Google’s YouTube app for Android has been updated, coinciding with the launch of their new music streaming service. The new update adds a new tab to the interface labeled “Music,” which gives you mixes based on your listening history and preferences. There are also playlist recommendations, ranging from pre-made playlists to personalized playlists based on your history.
You can check out the updated app by downloading from the link past the break.
While there are still a few stalwart developers out there that insist on only making apps available for the iOS platform, the list continues to shrink. Another example of that is the recent release of long-time iOS-only app djay 2 to the Google Play store for Android fans to snap up for only $2.99. djay 2 does just what the name sounds like – it lets the user become a DJ, mixing music from Spotify and all the music on a mobile device. Read more
LG has pushed out an update to the G Watch that brings some new features that music listeners will be very excited about. The Android Wear update matches what Google announced earlier this year and brings some new music cards and music playback controls, plus the ability to sync a Bluetooth headset to the device. Read more
Being a subscriber to Play Music can be a little bit confusing and a hassle considering there is once again a limit on the amount of devices replaced (or deauthorized) on a account within a single year. The reason why this policy has been reimposed is because of the music industry itself. Record labels feel that not having a limit of replacements set allow customers to abuse the system and allow others to piggyback off of them. They are worried about missing out on potential customers if they can simply share an account with an already present subscriber.
Google is working to fix the issue, though. It is known that the entire flashing process on an Android device uses a deauthorization and that hurts subscribers. Google did not share what exactly its fix is, nor did it offer a completion time. So, for now, just sit tight and wait until Google takes care of this mess.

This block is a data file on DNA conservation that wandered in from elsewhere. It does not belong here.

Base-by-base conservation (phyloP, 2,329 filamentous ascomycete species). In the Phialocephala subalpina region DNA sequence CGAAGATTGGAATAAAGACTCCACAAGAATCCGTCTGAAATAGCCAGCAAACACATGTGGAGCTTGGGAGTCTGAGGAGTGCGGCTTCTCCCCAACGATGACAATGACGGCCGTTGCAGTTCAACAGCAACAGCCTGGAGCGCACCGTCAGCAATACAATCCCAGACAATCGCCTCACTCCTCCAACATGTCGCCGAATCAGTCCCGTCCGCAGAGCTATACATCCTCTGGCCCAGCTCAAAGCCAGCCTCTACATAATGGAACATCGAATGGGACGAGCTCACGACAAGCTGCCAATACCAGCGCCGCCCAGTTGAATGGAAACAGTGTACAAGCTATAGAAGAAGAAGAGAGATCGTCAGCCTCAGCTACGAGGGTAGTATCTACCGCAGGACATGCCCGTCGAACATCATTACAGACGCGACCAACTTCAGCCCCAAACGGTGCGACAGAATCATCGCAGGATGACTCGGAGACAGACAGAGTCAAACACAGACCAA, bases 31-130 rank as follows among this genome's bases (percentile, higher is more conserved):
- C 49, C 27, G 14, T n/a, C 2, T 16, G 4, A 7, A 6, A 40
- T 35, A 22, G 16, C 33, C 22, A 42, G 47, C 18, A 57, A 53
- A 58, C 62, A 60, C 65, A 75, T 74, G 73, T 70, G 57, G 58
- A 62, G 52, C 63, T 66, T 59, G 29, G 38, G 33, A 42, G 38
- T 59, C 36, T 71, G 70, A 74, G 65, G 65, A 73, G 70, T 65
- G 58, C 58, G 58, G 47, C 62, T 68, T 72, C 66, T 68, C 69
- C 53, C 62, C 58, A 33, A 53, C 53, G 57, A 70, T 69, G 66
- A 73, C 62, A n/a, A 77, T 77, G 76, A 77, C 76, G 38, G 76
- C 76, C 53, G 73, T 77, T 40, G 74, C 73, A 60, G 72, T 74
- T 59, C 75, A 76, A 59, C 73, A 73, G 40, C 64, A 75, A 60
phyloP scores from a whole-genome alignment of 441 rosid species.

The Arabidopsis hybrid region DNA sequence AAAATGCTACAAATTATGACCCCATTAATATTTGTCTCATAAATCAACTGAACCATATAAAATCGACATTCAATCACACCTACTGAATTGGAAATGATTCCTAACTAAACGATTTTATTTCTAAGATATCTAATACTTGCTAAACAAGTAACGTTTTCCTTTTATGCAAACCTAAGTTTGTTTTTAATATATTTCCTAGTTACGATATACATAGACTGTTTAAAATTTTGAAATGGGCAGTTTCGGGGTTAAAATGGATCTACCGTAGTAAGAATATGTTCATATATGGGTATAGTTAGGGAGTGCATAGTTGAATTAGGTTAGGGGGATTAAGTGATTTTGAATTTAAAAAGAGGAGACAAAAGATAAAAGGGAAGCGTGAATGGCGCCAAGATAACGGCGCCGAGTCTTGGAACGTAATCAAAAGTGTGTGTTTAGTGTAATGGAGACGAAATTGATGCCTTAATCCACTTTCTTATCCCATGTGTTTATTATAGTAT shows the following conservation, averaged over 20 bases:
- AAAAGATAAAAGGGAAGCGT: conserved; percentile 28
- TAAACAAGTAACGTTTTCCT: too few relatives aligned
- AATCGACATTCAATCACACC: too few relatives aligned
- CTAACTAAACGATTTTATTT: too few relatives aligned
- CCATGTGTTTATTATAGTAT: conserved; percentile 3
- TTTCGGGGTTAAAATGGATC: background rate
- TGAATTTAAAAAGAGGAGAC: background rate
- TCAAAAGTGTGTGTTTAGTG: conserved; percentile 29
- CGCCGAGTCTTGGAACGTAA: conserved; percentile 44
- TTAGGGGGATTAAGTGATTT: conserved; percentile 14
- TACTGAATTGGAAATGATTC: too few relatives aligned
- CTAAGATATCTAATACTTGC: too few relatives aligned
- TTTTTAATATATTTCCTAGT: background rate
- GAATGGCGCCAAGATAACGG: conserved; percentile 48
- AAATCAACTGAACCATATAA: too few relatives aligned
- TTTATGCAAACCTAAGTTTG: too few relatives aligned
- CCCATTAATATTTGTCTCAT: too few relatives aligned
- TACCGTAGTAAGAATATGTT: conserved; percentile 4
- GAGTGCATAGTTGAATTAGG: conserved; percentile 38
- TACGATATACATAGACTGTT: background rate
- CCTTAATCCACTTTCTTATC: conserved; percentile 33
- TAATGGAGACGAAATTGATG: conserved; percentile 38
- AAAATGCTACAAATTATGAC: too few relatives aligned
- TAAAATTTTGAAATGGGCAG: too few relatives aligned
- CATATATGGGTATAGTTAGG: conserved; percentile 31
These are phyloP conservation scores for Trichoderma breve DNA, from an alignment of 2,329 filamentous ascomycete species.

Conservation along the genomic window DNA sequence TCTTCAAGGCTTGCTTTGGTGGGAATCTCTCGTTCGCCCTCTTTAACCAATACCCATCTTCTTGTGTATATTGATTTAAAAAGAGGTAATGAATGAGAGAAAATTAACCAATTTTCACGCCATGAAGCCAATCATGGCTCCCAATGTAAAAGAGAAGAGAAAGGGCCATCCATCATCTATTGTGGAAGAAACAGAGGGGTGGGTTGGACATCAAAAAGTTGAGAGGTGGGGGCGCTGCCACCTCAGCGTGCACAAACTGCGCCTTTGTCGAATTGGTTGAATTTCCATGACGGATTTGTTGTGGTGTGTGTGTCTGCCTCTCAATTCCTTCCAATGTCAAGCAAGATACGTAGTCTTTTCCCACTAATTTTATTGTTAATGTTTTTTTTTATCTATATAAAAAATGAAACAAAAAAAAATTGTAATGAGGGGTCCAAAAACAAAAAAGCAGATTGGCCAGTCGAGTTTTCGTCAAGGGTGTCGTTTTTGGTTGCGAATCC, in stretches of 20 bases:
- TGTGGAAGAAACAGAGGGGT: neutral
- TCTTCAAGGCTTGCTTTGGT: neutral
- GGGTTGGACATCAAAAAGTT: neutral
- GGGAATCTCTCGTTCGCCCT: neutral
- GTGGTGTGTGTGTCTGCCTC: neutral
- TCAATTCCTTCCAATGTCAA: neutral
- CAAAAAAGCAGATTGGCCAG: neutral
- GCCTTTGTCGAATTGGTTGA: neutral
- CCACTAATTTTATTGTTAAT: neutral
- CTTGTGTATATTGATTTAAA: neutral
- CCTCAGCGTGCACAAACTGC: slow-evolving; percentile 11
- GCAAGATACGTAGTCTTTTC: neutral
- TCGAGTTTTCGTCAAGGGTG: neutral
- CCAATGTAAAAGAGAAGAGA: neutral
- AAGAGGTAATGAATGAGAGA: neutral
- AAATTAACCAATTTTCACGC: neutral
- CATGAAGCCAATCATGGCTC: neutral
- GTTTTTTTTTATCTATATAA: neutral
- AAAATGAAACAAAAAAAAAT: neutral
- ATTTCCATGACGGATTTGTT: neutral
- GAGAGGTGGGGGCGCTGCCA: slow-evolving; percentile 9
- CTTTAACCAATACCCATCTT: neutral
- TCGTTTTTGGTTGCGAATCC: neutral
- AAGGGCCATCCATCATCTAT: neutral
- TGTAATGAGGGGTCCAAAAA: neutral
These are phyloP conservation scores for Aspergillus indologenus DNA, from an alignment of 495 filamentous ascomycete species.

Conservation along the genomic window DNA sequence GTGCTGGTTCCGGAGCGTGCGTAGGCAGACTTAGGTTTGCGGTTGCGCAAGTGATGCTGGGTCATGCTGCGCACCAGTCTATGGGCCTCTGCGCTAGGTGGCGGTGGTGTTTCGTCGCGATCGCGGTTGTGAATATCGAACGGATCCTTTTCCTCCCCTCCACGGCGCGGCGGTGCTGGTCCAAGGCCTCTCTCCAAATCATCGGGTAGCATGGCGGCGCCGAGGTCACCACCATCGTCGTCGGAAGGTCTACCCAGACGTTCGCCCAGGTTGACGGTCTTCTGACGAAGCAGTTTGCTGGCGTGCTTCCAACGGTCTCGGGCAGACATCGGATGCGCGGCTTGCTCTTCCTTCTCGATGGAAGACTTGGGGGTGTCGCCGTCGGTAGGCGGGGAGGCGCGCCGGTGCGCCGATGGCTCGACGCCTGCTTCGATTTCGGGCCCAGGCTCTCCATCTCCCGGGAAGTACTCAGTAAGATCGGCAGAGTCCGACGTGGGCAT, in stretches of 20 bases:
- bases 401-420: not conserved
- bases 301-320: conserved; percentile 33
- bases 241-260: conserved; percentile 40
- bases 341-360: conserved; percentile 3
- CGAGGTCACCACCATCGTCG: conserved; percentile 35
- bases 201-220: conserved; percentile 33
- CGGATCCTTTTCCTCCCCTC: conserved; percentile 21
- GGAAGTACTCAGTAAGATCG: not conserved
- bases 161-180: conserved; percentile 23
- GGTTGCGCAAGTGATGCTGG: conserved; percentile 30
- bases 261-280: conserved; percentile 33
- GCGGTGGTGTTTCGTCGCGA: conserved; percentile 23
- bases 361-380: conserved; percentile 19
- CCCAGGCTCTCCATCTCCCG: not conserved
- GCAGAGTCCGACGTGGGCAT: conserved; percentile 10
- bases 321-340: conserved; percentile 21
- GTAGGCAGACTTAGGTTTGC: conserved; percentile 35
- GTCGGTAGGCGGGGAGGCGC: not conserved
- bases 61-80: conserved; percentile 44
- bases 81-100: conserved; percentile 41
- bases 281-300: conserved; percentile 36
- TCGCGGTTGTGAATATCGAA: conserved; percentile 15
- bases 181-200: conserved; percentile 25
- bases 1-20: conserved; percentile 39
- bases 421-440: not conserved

Shazam has updated its app with a new partnership with Rdio that will bring full song playback whenever a user Shazams a song. After listening to a track and identifying it, you’ll be able to play the song within the app if you have an Rdio subscription. While the song is playing, you can continue discovering new music in Shazam.
As an added bonus, you’ll be able to build playlists of songs that you’ve identified. Rdio will get a specific Shazam playlist, but you can specify which of your current playlists you want to add songs to. Pretty handy. Read more
The development team at QCast wants to see people at parties make use of a host’s Chromecast to help everyone get their groove on by creating and sharing group playlists using their new QCast Music app. At least one person in a group needs to have a Google Play Music All Access account to serve as the host. QCast indicates they hope to add more music services in the future. The person with the All Access subscription connects to a Chromecast and from there other guests can connect to the shared queue using the QCast Music app. Songs are added by searches that tap into the All Access service to get results. Read more
Music fans who enjoy checking out the videos that artists put out to go along with their music may want to check out Vevo which released a major update to their Android app this week. Moving the app up to version 2.0, the update brings a new interface design that includes a real-time news feed. Vevo has also tried to step up the ability of the app to identify music videos that may be of interest to users based on what they have been listening to. Read more
Figuring out what apps have your favorite artists and tunes just got a whole lot easier. Performing a search with Google Search regarding a particular artist will return results that can redirect you to music streaming apps that are already installed on your device. The list are apps that contain songs with that particular artist. Currently, the function works in the United States with Rdio, iHeartRadio, Spotify, Google Play, TuneIn, and YouTube.
Source: Inside Search (Official Google Search blog)
Video killed the radio star, and YouTube killed the video star. (Wait, you guys don’t still watch MTV, do you?)
All of us have watched a music video on YouTube before. Some of us even use YouTube as our primary music service. It’s free, after all, and has pretty much every song you’d ever want to hear.
With today’s announcement of the Moto Stream, Motorola is offering a cheap option to have a wireless music streaming experience with a stereo or speakers. The Moto Stream is a little device that hooks up to a stereo and uses Bluetooth technology to play music from mobile devices. Since the Moto Stream can connect to five devices simultaneously, Motorola threw in Heist Mode. If you are not enjoying the current song, walk right up to the little Nexus Q-like device and tap it and NFC technology within your device will switch the song. Or, of course, you can just use Bluetooth to change songs.
The Moto Stream by Motorola is available today online and in stores at RadioShack on June 6. The price is just $49.99 to pick one up.
Hit the break for an official video. Read more